What Is Regenerative Agriculture?Share Pin It
Modern agriculture has given way to many new farming techniques. People are continually inventing better ways to raise livestock and grow crops — a necessary step in a time of major climate crisis. It is becoming more crucial than ever for growers to re-evaluate the way they run their operations and make changes to embrace sustainability.
Regenerative agriculture is one strategy gaining popularity among farmers — and for good reason. If you are unfamiliar with regenerative agriculture, now is an excellent time to learn. The new knowledge may help you make more eco-friendly food choices and understand why green agriculture is vital to global food systems.
The Basics of Regenerative Agriculture
An over-arching component of regenerative agriculture is respect for the land. Farmers who practice regenerative agriculture understand their crops and livestock are part of an entire ecosystem. Ensuring their health also means protecting the health of flora and fauna existing on or nearby the farmland. Viewing each organism as a component of a whole brings into perspective how one eco-friendly or unsustainable action can affect an entire community.
Every farmer tends their field differently, but there are a few core principles that make up the concept of what regenerative agriculture is:
Biodiversity emphasizes the need for variation. Whether it is at a genetic or ecosystem-wide level, diversity is essential for furthering life on Earth. All organisms in an ecosystem influence each other, whether minutely or significantly, which in turn impacts the planet. If there is little variation within a species or ecosystem, it becomes harder for organisms to reproduce and avoid disease. A threat that affects one member of the species affects them all.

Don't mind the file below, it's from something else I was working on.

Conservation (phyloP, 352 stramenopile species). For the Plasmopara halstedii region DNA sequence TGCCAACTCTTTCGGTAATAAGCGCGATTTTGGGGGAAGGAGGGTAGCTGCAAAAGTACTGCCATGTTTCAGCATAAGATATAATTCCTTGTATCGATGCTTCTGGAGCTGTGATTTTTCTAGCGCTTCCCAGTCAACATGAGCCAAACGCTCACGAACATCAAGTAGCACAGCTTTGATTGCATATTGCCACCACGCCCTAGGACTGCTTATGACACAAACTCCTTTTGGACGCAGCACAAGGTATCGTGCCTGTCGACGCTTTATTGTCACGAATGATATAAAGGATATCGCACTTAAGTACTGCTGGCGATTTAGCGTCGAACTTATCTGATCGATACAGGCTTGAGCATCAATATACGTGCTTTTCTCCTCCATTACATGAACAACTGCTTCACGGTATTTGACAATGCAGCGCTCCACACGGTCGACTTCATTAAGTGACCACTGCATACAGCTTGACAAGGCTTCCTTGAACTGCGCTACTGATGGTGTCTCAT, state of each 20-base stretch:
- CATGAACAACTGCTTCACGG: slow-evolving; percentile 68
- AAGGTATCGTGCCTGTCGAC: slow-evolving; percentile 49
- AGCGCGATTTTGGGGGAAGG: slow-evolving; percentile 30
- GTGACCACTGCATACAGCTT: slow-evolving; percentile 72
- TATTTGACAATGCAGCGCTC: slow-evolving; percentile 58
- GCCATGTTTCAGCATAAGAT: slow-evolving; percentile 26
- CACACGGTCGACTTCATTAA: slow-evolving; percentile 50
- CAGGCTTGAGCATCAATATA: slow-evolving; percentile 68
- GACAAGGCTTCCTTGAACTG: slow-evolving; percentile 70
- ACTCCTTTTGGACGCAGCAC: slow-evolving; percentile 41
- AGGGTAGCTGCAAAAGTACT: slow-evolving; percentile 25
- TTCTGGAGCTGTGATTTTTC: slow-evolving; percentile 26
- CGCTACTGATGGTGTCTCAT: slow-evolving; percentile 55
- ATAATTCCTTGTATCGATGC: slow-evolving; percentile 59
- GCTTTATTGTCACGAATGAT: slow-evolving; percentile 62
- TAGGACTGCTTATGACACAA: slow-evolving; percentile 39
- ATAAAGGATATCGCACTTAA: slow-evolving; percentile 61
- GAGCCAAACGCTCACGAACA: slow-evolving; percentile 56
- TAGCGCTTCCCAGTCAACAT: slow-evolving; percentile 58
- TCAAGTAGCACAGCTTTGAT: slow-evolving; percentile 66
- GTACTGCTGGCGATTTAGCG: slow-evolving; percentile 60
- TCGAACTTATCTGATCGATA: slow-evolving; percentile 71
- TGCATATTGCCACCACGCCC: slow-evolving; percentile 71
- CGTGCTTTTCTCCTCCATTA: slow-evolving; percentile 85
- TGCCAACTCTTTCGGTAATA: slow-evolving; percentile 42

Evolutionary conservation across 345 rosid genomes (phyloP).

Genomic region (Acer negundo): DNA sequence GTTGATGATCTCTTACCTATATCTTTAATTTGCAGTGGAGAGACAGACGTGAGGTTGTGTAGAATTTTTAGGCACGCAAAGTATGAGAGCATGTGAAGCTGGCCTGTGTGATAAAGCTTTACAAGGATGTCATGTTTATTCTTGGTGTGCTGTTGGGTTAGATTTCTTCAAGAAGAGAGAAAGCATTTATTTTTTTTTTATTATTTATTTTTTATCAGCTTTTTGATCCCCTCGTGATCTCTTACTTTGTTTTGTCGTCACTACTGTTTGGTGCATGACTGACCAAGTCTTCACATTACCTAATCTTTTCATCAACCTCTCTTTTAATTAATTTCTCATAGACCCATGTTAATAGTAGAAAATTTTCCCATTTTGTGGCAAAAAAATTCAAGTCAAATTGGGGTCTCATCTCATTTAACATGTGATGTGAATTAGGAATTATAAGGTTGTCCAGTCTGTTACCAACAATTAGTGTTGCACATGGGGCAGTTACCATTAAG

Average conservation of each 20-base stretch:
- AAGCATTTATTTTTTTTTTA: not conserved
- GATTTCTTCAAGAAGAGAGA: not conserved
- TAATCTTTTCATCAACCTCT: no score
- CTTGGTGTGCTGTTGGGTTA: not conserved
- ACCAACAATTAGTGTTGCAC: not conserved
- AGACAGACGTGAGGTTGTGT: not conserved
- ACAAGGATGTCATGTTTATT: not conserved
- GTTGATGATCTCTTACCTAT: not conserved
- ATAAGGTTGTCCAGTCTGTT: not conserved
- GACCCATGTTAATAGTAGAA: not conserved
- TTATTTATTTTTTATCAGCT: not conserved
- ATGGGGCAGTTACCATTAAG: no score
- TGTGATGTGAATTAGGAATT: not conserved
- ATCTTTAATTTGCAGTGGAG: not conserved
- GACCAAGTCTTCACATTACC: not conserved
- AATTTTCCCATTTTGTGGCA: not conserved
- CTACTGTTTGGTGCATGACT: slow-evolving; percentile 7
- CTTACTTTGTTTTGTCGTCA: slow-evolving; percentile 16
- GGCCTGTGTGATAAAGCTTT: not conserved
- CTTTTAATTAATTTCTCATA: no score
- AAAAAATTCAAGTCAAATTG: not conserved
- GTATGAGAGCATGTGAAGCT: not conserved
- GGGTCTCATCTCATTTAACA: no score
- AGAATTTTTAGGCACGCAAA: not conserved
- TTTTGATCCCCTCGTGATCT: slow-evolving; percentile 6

To uphold biodiversity on farms, growers plant a wide range of crops and practice crop rotation. Crop rotation allows them to change the plots for each produce type, which keeps specific crops from continuously removing nutrients from the same section of soil. Although farmers have cultivated more than 6,000 plant species, less than 200 of these make significant contributions to global, regional or national food production. Soil fertility is a major factor in fostering biodiversity. Without healthy soil, plants cannot grow.
2. Cover Crops
Agriculturists do not grow cover crops as part of their overall crop yield. Rather, they raise these plants to benefit soil health, attract pollinating organisms, increase biodiversity and much more. The type of plants a farmer chooses depends on which goal they are attempting to meet, but common varieties include legumes, radishes, grasses and rye.
The farmers let these crops die off instead of harvesting them. Once they die, their organic matter becomes apart of the soil and nourishes the ground, making it a healthy, nutrient-filled place for subsequent harvests to grow. Cover crops may even help growers stabilize their crops during erratic weather events, which is becoming a necessity in the face of climate change.
3. Lowered Pesticide and Fertilizer Usage
Pesticides and fertilizers have their purpose within agriculture, but they can bring harm alongside the good. Pesticides can be a common concern for consumers because many people are apprehensive about eating produce that has undergone chemical treatment. Although these residues are washed off during food production, people may encounter pesticides through other avenues — especially those living near farms.